The builders of UC Berkeley’s cockroach-inspired STAR robot have strapped a camera onto the little machine to see the world from its angle.
Engineers at the university’s Biomimetic Millisystems Lab have designed the little transformer robot to “adapt its stiffness, height, and leg-to-surface contact angle.” At full speed, it can run at 5.2 meters or 43 body lengths per second. They say it’s the world’s fastest untethered crawling bot.
The buzzing sound coming from one Harvard lab isn’t a fly infestation but rather a tiny, insect-like robot. The approximately penny-sized robot dubbed RoboBee mimics the aerial prowess of houseflies, one of the most agile fliers on Earth. And like a fly, RoboBee features two independently flapping wings that allow it to hover or perform basic controlled flight maneuvers.
“This is the world’s first demonstration of a fully unconstrained flapping wing insect-scale robot,” says Kevin Ma, a doctoral student at the Harvard University Microrobotics Laboratory and lead author of a paper published this week in Science describing the machine. While small helicopters and hummingbird-size flapping robots exist, Ma says, those creations are around ten times the size of the RoboBee.
“We’re very impressed by the maneuverability and agility that [insects] like bees and flies share,” he continues. “One day, a robot like this could afford us that same agility and maneuverability.”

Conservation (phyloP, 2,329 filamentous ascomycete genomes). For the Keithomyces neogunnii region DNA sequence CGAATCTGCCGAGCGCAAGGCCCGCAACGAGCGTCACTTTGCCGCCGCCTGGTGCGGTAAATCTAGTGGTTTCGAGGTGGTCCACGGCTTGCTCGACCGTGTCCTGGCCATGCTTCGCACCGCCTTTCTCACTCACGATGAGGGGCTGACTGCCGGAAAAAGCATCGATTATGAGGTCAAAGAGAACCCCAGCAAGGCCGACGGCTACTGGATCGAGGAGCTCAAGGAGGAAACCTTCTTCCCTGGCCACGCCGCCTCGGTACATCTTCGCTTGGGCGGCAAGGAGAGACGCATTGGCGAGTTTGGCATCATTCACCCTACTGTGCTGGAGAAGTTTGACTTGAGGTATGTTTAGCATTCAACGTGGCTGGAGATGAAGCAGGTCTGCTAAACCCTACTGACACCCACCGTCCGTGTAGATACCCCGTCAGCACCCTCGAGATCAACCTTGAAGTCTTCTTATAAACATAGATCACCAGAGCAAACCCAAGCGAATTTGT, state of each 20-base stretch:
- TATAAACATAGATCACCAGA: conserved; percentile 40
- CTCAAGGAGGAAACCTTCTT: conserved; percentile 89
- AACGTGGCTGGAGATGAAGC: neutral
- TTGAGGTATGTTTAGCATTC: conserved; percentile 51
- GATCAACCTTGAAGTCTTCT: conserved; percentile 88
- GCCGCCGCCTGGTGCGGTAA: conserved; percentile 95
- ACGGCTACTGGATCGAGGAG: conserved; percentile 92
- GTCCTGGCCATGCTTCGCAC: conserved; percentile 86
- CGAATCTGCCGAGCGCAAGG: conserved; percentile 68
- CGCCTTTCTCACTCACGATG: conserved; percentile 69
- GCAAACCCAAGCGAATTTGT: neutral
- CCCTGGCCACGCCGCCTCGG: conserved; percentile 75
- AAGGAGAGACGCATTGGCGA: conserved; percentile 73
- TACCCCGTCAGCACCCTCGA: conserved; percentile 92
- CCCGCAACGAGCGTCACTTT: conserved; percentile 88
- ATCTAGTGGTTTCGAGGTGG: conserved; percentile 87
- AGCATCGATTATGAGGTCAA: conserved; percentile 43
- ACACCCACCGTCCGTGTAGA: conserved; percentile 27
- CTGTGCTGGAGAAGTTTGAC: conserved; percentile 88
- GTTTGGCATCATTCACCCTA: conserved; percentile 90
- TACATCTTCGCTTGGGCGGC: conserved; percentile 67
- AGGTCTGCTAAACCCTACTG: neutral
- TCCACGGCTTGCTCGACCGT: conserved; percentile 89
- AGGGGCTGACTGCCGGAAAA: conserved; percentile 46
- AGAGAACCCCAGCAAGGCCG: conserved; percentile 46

The Flaming Lips sing about a robot named Unit 3000-21 that is able to duplicate emotion and seems to be “something more than a machine” to the people it comes into contact with. As it warms, blinks and hums, it begins inspiring a “synthetic kind of love” in its human keepers.
As it turns out, The Flaming Lips’ lyrics may someday apply to reality. For now, at least, humans can feel empathetic emotion for robots, according to research presented this week at the 63rd annual International Communication Association conference in London. While previous studies relied upon participant anecdotes to measure emotional connection to robots, this new research objectively confirmed it through physiological measurements.
Robot torture, disturbingly enough, helped reveal this finding. “It happened by chance that we got into this study,” explains Astrid Rosenthal-von der Putten, a social psychologist at the University of Duisburg-Essen in Germany and lead investigator of the new study. “We saw a video of this robot being punished by some guy online.”
When children don’t feel like talking with others, using humanoid robots as go-betweens might help, researchers say.
Increasingly, scientists are devising what are called “social robots,” machines such as robotic pets that are designed to interact with people. One such robot invented by researchers in England is the humanoid KASPAR, which stands for Kinesics and Synchronization in Personal Assistant Robotics.
First built in 2005, KASPAR has a child-friendly size, posture and clothing to help it work with kids, including autistic children. Motors in KASPAR’s face, neck and arms create facial expressions and gestures and move its limbs and body like a human. Tactile sensors in the hands, feet, chest, arms and face enable the robot to respond to touch — for instance, giggling when tickled and looking sad when hit.